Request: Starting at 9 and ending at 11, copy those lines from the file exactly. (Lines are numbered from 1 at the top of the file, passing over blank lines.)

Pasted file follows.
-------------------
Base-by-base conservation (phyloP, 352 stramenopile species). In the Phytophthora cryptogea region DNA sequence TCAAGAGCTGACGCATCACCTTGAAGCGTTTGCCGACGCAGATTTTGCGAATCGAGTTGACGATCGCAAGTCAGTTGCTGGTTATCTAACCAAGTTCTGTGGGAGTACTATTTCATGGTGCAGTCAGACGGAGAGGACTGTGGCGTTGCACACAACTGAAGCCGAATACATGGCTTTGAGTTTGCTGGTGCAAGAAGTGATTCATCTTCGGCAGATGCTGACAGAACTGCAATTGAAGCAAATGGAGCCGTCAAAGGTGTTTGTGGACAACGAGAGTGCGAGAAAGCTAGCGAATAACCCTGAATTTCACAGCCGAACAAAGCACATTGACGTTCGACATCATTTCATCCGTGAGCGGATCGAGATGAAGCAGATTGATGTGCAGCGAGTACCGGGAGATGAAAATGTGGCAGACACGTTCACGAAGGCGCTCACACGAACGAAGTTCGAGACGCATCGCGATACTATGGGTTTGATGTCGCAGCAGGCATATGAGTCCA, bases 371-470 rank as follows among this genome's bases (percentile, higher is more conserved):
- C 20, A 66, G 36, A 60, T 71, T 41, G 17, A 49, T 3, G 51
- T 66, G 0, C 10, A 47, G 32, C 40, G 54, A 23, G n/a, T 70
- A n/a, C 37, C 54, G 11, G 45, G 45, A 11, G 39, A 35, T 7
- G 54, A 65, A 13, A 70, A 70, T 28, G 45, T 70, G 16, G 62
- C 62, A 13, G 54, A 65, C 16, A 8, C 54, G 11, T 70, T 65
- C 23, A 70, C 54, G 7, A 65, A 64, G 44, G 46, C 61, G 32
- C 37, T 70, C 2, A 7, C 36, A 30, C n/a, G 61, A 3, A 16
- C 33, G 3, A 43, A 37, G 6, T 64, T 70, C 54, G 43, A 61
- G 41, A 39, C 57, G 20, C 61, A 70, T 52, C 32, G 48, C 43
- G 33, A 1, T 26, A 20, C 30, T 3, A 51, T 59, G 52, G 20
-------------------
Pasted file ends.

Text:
- C 33, G 3, A 43, A 37, G 6, T 64, T 70, C 54, G 43, A 61
- G 41, A 39, C 57, G 20, C 61, A 70, T 52, C 32, G 48, C 43
- G 33, A 1, T 26, A 20, C 30, T 3, A 51, T 59, G 52, G 20